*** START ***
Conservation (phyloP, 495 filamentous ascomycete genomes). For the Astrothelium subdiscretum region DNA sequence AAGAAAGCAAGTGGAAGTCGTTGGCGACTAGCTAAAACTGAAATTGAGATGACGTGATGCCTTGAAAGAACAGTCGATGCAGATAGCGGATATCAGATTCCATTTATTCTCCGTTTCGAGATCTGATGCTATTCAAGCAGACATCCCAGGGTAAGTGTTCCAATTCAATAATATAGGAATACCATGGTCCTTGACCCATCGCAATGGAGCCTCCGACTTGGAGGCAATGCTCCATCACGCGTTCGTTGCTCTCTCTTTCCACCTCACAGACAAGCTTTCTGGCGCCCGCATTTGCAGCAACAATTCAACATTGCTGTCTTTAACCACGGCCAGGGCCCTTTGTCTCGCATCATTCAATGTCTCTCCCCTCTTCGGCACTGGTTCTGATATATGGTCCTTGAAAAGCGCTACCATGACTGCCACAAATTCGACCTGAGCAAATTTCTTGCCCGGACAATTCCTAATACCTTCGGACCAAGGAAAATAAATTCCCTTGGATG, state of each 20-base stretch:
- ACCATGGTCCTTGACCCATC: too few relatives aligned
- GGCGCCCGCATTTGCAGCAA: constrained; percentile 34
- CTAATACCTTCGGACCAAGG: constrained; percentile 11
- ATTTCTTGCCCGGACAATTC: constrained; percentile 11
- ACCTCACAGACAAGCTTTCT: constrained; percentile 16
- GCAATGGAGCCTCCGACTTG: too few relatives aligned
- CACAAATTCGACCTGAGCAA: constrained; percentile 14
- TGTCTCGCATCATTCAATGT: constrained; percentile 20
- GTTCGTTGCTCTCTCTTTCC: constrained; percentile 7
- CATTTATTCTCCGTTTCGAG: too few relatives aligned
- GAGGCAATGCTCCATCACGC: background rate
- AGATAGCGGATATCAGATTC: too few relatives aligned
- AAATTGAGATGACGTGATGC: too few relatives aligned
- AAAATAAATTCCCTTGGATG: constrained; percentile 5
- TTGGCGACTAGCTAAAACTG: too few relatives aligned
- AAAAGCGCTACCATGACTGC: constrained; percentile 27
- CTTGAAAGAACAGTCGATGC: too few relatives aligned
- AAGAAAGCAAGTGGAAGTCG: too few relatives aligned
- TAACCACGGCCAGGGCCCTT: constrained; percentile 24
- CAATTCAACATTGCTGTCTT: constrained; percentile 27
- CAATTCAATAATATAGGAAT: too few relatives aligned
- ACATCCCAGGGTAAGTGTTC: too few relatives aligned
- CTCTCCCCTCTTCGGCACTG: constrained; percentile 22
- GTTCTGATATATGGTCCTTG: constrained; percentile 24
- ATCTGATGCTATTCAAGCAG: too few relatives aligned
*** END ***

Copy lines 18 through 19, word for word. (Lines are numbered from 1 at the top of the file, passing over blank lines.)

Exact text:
- CTTGAAAGAACAGTCGATGC: too few relatives aligned
- AAGAAAGCAAGTGGAAGTCG: too few relatives aligned